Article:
You often hear about the UN deciding to "Condemn" a state, but I don't fully understand the process to do so and as such, I don't think I fully understand the impact. Is it just a basic vote between all state actors? If so, isn't it just a glorified popularity contest. I know the UN will often issue investigations prior to condemnations but are the results of those investigations actually binding to the vote?

  • 2
    Step 1: Confirm whether the state is called Israel. Step 2: If yes, condemn. If no, condemn Israel instead.
    – user15103
    Apr 26 '19 at 0:50
  • @Joe, have you checked the number of resolutions and sanctions against North Korea lately? Against Syria? Libya? Those against the DPRK even have some impact.
    – o.m.
    Apr 26 '19 at 17:42

In the UN General Assembly and Security Council, delegates of the member states vote as they are ordered by their national governments. How the national governments come to their decision is their sovereign matter. Calling that a "popularity contest" presumes that all governments are totally unprincipled; I wouldn't go that far.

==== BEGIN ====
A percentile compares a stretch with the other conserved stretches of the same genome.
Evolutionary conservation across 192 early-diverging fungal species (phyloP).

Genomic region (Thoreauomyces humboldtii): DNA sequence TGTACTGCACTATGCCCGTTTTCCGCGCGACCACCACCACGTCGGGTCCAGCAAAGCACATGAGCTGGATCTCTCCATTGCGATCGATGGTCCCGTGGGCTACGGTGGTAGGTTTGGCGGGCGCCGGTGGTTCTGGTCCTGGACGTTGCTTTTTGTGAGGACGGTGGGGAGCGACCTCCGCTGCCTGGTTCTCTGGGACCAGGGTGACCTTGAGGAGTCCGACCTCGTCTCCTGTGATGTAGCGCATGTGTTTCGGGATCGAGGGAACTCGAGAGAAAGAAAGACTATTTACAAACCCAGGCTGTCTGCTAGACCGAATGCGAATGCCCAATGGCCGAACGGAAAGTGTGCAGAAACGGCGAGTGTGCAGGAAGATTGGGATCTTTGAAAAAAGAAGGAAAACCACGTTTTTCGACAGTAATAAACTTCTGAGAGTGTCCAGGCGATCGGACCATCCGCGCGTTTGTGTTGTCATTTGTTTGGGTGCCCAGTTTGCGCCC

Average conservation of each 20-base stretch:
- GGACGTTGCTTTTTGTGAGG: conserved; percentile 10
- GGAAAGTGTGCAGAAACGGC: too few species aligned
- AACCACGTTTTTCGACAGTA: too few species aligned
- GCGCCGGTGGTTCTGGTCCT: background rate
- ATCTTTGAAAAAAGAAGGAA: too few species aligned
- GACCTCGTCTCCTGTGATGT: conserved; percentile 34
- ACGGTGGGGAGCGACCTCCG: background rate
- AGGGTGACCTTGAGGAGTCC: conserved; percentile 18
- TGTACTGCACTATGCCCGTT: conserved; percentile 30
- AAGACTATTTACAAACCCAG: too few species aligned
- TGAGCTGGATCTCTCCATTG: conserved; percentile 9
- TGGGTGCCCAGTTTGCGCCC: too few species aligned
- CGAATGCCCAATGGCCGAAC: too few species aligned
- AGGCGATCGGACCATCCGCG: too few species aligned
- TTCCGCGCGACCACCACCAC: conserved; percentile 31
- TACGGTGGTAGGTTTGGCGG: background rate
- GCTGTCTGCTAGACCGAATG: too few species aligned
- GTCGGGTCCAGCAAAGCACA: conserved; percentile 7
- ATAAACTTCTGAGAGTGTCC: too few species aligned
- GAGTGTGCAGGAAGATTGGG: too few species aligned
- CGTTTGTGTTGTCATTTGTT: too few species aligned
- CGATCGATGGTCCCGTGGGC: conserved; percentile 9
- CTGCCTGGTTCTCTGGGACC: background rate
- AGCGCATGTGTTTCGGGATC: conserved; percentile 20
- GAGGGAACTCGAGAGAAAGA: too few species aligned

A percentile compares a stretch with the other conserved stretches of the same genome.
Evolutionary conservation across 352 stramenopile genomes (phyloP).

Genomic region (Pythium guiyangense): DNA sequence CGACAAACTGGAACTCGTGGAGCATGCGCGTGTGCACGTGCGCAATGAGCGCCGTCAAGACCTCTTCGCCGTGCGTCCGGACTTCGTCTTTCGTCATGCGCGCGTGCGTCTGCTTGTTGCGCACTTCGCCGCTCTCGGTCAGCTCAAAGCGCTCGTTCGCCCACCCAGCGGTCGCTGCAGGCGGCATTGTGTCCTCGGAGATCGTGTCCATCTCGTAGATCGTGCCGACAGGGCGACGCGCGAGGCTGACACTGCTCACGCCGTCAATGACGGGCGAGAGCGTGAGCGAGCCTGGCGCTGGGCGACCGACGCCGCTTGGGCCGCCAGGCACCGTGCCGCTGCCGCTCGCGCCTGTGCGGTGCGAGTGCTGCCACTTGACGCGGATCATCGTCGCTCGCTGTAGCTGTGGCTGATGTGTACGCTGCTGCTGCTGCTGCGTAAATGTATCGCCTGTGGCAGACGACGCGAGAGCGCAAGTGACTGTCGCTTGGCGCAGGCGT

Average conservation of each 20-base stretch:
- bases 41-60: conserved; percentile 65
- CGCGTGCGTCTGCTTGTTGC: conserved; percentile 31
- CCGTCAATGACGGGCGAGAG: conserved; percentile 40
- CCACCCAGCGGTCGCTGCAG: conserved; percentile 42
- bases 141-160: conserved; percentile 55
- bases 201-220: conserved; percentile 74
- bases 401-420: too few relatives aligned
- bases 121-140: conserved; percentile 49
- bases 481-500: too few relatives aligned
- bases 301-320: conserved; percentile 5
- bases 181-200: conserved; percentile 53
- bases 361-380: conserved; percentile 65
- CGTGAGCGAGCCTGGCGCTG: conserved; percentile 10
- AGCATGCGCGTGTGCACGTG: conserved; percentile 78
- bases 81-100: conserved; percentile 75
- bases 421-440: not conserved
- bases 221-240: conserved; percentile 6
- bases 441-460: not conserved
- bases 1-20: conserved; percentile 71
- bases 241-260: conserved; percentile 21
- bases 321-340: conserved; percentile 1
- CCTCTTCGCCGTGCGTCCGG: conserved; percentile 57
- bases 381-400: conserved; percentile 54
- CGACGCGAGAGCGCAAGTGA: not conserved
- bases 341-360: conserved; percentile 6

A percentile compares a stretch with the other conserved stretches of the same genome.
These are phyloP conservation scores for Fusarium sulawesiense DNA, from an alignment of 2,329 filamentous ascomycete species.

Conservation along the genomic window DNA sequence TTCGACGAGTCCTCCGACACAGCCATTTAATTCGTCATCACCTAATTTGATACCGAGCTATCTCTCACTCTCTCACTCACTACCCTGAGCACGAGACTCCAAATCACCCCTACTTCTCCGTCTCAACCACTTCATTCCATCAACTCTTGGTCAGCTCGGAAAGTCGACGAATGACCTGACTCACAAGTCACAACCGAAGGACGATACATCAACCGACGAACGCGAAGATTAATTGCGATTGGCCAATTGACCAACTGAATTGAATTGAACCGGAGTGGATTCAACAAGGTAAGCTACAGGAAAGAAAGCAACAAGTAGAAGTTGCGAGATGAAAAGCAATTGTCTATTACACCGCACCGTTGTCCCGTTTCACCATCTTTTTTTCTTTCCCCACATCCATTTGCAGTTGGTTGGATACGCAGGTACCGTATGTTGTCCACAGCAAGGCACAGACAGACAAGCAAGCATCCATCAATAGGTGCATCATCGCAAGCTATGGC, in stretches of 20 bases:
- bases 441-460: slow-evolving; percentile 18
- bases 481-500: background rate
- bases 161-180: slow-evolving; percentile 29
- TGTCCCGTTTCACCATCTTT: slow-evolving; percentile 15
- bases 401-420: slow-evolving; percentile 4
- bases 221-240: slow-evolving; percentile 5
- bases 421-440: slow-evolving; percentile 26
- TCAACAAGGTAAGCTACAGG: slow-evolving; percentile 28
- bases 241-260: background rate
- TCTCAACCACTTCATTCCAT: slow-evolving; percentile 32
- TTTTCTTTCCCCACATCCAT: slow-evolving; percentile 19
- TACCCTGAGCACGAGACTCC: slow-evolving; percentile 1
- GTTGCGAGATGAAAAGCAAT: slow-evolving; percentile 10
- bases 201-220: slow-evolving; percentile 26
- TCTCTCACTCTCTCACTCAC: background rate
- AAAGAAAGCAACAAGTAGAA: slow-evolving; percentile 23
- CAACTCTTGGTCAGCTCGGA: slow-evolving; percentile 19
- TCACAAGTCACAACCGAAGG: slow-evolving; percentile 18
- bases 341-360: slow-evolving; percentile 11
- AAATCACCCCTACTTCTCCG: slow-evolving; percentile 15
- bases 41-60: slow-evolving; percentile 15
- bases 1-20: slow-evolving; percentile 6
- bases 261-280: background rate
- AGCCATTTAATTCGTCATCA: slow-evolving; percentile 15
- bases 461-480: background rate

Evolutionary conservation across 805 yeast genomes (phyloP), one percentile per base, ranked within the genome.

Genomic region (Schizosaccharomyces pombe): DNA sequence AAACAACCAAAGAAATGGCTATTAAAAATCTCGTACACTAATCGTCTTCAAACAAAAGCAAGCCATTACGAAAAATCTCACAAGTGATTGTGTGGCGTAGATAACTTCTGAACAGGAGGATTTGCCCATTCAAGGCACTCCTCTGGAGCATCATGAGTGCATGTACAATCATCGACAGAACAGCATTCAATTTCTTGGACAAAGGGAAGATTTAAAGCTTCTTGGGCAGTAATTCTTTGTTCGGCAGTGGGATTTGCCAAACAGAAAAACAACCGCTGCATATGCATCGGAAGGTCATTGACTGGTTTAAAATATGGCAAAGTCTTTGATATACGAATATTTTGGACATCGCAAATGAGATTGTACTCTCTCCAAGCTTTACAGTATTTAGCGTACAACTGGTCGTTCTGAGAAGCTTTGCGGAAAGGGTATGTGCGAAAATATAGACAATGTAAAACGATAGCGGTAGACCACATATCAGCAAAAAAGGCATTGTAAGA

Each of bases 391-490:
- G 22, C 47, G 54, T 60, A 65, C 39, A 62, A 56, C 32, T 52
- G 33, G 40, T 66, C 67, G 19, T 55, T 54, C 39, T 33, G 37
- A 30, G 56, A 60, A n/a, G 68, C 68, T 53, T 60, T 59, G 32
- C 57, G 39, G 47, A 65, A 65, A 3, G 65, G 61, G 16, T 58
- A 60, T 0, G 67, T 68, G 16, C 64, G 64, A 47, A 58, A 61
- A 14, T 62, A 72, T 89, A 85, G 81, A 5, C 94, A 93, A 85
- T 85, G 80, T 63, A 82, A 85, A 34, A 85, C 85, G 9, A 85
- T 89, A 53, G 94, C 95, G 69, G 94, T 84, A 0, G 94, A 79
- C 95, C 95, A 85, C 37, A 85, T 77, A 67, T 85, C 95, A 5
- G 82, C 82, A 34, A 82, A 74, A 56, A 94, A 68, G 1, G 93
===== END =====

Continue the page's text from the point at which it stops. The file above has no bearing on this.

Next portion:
In the UNSC, five nations which are more or less the main victors of World War II have veto power, so it isn't even democratic. The veto powers resist any effort to dilute their veto.

Attempts to build an evidence-based international court have been blocked by various nations. Some claimed that the court was biased and not genuinely based on evidence, others seem to resist the idea of legal principles overriding their national sovereignty -- the 17th century concept of Westphalian Sovereignty running into the 18th century concept of universal rights.


There is no such thing as a specific "UN Condemnation": these condemnations are standard United Nations Resolutions which say that the UN condemns a state or actions. As such, they are political resolutions governed by the standard rules of UN resolutions:

  • 50% + 1 vote of the General Assembly for a General Assembly resolution, or
  • 50% of the Security Council (with no Vetos) for a Security Council resolution

They are not the outcome of some sort of legal proceeding, though there may be an investigation: the standard is whatever is necessary to get a majority in the appropriate chamber. Obviously, that means that politics is central to whether an action or country gets condemned and the value of that condemnation is based on how much you trust that political process.

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